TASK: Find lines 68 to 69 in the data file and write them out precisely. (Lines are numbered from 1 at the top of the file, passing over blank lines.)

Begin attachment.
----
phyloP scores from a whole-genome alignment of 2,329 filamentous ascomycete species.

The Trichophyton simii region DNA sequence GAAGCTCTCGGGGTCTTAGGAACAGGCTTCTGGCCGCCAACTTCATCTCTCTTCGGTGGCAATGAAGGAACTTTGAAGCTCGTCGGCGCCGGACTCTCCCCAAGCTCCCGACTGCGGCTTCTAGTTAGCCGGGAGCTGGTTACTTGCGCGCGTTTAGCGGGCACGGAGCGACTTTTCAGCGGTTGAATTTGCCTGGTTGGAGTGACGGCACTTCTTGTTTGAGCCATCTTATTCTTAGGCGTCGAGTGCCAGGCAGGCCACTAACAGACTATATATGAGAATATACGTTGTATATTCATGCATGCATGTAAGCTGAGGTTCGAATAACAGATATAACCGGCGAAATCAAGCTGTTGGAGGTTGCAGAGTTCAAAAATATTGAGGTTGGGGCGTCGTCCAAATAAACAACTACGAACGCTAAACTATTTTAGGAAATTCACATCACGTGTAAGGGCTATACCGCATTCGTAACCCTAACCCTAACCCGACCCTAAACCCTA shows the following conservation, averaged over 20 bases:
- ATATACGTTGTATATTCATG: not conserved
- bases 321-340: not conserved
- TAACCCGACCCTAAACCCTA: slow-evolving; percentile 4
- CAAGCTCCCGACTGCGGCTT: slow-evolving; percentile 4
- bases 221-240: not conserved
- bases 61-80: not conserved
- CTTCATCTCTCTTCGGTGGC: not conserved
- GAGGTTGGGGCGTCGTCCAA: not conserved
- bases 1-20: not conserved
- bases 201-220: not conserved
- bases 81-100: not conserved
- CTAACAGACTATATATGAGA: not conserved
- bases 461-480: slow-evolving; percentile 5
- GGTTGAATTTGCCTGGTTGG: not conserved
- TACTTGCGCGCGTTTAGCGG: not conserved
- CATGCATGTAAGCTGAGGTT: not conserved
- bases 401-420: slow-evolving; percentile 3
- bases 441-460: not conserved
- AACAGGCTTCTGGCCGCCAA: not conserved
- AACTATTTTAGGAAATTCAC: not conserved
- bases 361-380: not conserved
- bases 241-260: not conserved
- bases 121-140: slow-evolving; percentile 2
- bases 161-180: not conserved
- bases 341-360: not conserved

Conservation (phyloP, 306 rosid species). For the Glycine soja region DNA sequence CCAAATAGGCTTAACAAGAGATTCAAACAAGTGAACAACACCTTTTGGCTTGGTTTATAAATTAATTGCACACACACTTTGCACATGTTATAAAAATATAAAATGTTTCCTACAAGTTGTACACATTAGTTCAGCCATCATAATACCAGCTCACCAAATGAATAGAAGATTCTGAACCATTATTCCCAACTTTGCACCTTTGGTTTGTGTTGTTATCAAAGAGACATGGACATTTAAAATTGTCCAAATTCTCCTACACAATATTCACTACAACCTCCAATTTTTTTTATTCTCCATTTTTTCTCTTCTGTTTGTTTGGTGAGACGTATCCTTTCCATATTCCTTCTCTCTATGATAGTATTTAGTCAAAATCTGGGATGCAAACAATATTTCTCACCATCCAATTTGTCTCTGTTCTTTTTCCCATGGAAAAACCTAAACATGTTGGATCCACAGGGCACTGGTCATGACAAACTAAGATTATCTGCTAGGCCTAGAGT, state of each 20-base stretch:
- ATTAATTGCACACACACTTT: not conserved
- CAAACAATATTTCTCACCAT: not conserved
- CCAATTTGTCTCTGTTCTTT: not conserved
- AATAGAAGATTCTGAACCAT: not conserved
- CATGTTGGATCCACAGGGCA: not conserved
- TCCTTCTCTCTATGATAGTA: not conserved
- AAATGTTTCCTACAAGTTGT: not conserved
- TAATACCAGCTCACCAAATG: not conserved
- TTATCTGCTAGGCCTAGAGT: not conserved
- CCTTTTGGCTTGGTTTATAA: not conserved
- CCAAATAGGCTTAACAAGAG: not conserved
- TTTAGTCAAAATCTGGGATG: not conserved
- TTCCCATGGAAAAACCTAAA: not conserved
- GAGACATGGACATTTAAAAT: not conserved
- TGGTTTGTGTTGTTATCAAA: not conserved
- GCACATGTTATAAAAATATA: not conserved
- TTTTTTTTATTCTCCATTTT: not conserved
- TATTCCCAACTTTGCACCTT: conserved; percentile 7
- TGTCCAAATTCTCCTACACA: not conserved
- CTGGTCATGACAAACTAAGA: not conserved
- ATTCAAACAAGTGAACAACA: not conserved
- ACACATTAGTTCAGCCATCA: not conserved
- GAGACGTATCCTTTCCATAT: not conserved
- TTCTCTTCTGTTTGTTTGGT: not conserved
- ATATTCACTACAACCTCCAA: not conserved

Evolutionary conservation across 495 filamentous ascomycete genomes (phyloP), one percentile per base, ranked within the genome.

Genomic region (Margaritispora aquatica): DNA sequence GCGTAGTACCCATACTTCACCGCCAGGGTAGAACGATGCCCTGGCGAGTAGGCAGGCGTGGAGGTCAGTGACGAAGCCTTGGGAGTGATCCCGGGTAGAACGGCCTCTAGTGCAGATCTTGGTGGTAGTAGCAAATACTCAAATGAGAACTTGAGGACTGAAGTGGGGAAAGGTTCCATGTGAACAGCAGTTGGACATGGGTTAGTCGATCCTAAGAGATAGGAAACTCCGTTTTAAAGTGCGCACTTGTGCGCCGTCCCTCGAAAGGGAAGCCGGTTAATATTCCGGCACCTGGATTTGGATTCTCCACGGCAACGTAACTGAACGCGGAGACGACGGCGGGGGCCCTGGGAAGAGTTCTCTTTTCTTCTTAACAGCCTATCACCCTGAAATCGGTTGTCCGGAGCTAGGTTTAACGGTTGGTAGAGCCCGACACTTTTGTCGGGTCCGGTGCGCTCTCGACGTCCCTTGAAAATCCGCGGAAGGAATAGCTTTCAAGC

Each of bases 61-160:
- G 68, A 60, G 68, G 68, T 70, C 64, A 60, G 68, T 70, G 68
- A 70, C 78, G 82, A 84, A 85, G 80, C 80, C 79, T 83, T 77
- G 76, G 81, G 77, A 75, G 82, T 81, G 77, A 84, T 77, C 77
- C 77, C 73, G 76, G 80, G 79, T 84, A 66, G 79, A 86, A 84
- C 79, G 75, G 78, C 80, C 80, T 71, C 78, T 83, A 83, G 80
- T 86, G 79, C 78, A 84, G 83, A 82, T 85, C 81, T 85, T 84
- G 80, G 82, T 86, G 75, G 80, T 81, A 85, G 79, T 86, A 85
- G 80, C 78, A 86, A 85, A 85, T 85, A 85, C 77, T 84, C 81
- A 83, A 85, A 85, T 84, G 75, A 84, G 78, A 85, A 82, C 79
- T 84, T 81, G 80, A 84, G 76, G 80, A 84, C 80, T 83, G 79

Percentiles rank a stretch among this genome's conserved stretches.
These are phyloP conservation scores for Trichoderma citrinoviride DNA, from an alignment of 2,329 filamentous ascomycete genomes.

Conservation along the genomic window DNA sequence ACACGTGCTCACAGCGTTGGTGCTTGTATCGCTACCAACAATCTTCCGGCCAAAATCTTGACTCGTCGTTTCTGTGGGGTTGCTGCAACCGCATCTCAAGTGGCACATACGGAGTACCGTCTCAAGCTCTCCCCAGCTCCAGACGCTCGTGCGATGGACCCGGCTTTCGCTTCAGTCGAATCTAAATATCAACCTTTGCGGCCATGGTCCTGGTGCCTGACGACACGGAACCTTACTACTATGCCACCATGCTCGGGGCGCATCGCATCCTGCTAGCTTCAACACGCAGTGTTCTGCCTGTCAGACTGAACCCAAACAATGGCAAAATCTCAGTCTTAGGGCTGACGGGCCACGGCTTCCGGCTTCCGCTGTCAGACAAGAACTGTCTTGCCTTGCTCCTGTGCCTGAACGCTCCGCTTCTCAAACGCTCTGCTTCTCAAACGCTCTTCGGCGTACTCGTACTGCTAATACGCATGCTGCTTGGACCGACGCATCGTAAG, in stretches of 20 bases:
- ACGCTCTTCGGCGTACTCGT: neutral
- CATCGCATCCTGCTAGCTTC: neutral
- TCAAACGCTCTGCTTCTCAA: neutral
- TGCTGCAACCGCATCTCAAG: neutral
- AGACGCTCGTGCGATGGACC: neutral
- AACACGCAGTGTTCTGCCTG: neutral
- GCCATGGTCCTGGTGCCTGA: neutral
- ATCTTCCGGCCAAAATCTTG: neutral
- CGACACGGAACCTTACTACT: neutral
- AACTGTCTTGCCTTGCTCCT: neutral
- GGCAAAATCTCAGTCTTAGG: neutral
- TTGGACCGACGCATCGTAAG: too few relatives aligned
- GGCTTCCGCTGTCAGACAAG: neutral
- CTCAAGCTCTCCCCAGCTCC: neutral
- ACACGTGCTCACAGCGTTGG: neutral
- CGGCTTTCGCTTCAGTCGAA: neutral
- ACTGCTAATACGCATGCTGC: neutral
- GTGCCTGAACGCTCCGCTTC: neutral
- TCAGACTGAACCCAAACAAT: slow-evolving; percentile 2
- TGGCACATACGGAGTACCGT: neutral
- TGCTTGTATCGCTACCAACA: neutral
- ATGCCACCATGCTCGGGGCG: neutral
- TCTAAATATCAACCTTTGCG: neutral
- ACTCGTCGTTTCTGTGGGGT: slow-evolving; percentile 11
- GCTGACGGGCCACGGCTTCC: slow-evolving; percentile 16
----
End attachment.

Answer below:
These are phyloP conservation scores for Trichoderma citrinoviride DNA, from an alignment of 2,329 filamentous ascomycete genomes.

Conservation along the genomic window DNA sequence ACACGTGCTCACAGCGTTGGTGCTTGTATCGCTACCAACAATCTTCCGGCCAAAATCTTGACTCGTCGTTTCTGTGGGGTTGCTGCAACCGCATCTCAAGTGGCACATACGGAGTACCGTCTCAAGCTCTCCCCAGCTCCAGACGCTCGTGCGATGGACCCGGCTTTCGCTTCAGTCGAATCTAAATATCAACCTTTGCGGCCATGGTCCTGGTGCCTGACGACACGGAACCTTACTACTATGCCACCATGCTCGGGGCGCATCGCATCCTGCTAGCTTCAACACGCAGTGTTCTGCCTGTCAGACTGAACCCAAACAATGGCAAAATCTCAGTCTTAGGGCTGACGGGCCACGGCTTCCGGCTTCCGCTGTCAGACAAGAACTGTCTTGCCTTGCTCCTGTGCCTGAACGCTCCGCTTCTCAAACGCTCTGCTTCTCAAACGCTCTTCGGCGTACTCGTACTGCTAATACGCATGCTGCTTGGACCGACGCATCGTAAG, in stretches of 20 bases: